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Nope, the NFL writers really don't care about PEDs

May 12, 2010, 3:30 PM EDT

As an addendum to this morning’s story about Brian Cushing, the football writers have, after a re-vote, decided to allow Cushing to keep his Defensive Rookie of the Year award despite the fact that he had tested positive for a banned substance before the season started.

Like I said this morning, the notion of going back and changing awards votes is not necessarily the smartest or most useful thing to do in the world, but can any of you imagine the baseball writers refusing the chance to strip a known PED-user of an award? I can’t.

I’m not sure if that makes the baseball writers too vindictive or the football writers too apathetic, but I think it’s a pretty telling insight into the differences between baseball and football PED politics.

  1. MVD - May 12, 2010 at 3:45 PM

    Plus, football’s fake. And it sucks.

  2. sjp - May 12, 2010 at 3:51 PM

    I think it just shows that a sufficient number of writers understand the implications of “re-voting” on awards and the implications of opening that can of worms. If you don’t know who all the “cheaters” were, then you can’t properly evaluate any possible advantage of the few “cheaters” that were caught. Consequently, a logical person is forced to conclude that they only reasonable action is to evaluate what happened on the field and leave it at that.

  3. JBerardi - May 12, 2010 at 3:55 PM

    The reason they don’t care is that the NFL is a bloodsport and deep down everybody knows it. Everyone knows that these guys are absolutely ruining their long-term health by playing in the NFL. The lip service they pay PEDs is no different than the lip service they pay to the whole concussion issue. They won’t admit it, but I firmly believe that everyone involved (fans, the media, the ownership, and the management) WANTS these guys as juiced as possible, the same way they want them to play through head injuries. They want their football players to be bigger, faster and more aggressive. They want them to do everything possible to win, and the personal consequences to the players be damned. That’s simply the unspoken culture of American Football.

  4. sjp - May 12, 2010 at 3:55 PM

    FWIW, do you really want to compare what NFL writers were saying about steroids while MLB writers were fawning over obvious roiders throughout the 90s? NFL writers have been much more aware of these aspects and understanding of their consequences than MLB writers have been. MLB writers willfully ignored steroid use for years (and even laughed as players joked about “special vitamins”)and then acted like a bunch of spurned women when steroid users were outed. There was no such ignorance among NFL writers.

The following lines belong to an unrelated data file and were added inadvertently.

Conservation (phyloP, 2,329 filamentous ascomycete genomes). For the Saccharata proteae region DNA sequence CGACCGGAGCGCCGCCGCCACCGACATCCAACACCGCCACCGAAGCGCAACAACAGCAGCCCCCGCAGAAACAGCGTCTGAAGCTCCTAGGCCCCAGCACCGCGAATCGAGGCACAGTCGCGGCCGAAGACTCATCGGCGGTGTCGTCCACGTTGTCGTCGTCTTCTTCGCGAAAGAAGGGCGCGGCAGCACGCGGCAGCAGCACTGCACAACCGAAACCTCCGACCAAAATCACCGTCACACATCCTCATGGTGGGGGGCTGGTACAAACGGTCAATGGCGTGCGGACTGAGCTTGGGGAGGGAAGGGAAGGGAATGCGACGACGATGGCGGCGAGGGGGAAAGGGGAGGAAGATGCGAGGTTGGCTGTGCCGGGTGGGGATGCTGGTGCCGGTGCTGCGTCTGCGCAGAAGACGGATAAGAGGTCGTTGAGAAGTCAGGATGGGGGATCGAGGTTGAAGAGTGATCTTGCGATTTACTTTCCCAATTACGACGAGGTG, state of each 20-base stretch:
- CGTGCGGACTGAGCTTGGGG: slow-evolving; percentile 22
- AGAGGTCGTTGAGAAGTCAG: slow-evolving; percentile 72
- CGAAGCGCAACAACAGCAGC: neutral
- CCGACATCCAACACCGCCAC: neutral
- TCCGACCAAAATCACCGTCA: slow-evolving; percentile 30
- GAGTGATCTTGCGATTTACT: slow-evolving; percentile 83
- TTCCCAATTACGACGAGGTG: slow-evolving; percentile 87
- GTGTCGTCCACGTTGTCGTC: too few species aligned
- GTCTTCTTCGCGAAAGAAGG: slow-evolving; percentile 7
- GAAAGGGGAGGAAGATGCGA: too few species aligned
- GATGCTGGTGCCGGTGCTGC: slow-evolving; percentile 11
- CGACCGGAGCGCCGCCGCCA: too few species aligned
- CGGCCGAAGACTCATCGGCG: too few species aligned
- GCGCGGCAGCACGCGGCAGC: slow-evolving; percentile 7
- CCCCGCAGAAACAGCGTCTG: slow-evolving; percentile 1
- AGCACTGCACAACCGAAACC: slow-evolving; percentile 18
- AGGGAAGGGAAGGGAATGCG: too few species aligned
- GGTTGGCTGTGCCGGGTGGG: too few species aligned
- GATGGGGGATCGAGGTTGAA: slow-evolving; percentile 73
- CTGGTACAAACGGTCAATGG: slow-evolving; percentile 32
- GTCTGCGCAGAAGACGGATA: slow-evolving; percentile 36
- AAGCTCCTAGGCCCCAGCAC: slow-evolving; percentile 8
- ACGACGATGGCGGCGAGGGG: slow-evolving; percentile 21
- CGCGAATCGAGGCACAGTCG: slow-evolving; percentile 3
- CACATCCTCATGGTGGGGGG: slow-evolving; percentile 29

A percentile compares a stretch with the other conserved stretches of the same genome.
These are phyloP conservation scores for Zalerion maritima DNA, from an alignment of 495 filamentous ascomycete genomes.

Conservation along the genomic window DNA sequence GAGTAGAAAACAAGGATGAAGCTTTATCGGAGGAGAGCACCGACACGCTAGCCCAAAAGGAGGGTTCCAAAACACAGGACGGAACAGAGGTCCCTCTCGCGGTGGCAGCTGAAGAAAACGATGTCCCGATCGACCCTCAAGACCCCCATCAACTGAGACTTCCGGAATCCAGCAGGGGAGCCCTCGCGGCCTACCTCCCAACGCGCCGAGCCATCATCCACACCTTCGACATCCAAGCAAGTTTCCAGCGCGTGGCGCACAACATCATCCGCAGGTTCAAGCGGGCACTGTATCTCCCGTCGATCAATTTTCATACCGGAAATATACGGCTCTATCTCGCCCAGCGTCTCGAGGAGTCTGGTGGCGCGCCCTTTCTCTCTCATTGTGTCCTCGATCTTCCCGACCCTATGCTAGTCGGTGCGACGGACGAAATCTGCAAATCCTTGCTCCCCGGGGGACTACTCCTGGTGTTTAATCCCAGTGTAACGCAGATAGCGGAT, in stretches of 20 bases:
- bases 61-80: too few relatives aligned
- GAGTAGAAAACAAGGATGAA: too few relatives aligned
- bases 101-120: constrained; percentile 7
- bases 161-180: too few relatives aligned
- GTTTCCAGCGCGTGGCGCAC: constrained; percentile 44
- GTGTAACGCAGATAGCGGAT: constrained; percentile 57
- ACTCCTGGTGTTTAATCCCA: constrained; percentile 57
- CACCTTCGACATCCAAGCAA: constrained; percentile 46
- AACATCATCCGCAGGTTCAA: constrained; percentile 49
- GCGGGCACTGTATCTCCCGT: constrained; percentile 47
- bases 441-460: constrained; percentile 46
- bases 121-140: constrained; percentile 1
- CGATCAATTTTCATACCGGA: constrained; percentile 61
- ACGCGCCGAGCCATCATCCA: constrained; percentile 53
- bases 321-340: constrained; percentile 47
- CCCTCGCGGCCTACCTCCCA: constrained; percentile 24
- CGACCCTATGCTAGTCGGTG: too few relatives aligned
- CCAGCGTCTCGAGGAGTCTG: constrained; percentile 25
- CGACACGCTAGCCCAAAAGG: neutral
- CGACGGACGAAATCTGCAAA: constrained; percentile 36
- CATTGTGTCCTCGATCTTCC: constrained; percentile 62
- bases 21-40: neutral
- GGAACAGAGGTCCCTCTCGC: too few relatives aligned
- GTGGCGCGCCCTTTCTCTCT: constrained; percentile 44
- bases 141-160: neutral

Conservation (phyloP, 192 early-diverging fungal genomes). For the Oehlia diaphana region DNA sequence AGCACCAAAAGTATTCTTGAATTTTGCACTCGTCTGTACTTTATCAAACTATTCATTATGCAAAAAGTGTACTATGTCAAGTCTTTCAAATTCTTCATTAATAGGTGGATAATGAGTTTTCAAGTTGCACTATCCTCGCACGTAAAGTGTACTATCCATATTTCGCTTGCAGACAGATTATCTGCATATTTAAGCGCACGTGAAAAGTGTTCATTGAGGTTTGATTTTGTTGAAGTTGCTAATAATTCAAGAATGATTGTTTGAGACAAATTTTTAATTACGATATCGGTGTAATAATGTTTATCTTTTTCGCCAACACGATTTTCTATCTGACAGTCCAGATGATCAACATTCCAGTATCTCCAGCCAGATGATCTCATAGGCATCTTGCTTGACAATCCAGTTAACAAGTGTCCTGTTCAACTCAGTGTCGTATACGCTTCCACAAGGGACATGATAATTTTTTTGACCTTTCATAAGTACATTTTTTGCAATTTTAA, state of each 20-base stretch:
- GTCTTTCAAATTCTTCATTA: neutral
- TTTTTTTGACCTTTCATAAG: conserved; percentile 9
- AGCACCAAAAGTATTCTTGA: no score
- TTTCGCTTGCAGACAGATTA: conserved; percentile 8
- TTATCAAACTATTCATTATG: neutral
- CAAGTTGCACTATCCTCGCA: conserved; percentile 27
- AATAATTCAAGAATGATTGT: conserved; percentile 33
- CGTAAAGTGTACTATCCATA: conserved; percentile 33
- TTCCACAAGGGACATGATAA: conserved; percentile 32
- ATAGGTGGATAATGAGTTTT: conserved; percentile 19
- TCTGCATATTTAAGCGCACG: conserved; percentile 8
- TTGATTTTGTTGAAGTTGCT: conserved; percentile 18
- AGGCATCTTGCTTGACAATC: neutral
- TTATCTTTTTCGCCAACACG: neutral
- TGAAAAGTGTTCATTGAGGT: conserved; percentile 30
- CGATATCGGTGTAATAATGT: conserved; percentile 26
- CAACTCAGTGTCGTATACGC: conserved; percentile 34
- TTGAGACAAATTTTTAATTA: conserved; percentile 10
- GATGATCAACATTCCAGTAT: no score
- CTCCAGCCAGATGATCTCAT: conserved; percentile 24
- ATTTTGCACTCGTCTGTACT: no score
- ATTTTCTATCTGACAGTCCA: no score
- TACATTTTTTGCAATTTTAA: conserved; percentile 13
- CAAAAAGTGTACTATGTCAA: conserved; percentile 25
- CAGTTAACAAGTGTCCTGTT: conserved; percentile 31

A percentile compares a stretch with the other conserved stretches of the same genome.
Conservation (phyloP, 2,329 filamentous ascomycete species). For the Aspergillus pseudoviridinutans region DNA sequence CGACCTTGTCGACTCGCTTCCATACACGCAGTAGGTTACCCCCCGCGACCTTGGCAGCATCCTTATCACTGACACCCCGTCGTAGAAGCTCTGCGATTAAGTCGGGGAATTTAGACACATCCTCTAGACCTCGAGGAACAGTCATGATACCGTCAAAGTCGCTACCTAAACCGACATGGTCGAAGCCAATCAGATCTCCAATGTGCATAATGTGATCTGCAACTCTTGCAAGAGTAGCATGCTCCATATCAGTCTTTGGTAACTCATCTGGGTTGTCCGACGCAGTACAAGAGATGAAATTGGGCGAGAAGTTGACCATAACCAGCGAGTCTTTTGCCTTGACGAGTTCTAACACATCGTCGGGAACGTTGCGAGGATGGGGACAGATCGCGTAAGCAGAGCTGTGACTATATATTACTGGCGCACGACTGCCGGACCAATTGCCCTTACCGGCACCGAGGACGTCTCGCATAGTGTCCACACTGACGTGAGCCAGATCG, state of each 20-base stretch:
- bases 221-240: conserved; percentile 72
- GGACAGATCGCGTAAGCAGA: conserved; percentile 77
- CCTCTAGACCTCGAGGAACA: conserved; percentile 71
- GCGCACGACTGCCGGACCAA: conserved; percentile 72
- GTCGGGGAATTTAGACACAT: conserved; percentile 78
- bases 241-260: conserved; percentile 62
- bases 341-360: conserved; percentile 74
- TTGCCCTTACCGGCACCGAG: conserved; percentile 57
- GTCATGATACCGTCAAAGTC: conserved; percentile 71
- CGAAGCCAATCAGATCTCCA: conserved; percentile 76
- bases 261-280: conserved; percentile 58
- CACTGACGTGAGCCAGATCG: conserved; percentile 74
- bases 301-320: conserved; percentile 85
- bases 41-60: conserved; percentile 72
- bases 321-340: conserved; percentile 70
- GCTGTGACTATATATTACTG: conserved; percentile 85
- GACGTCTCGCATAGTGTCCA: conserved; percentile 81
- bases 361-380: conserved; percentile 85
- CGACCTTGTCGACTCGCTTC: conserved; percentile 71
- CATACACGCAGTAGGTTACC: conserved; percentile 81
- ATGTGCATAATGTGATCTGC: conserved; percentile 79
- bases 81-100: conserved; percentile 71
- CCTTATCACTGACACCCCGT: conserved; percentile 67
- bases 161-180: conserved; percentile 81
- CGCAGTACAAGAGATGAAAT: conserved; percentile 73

5. largebill - May 12, 2010 at 4:54 PM

    It is a bit of a reach to say that the results of this one election means football writers don’t care. Some may care but were in disagreement with the process in this case. The NFL knew about this guy’s failed test all last year and let him play while pending appeals and then let it linger unknown through the awards voting process.
    Also, does ROY really matter? Personally, I thought Matthews had a better year and will have a better career.

  6. YANKEES1996 - May 12, 2010 at 5:05 PM

    I will tell you this the NFL has done an OUTSTANDING job of hiding the use of PEDS by its players from its fans. There is not a player that comes out of a Major College footbal factory that has not been involved in PED use somewhere along the line. Major League baseball has taken a stiff beating on this subject and the NFL has gone pretty much unscathed. I would like to see a former player such as Bill Romanowski or someone else write a book about the subject of steroids in football and then see Congress get involved and drag the NFL through the mud like was done to MLB. When Brian Cushing was recently outed all he got was a couple game suspension and he was not even stripped of his Rookie of the Year Award, what a joke! Everyone says that Goodell is cleaning up the NFL and making it a respectable league, yea, a respectable league of murderers, pimps and sex offenders, illegal gun owners and animal haters. Wow, what a great game!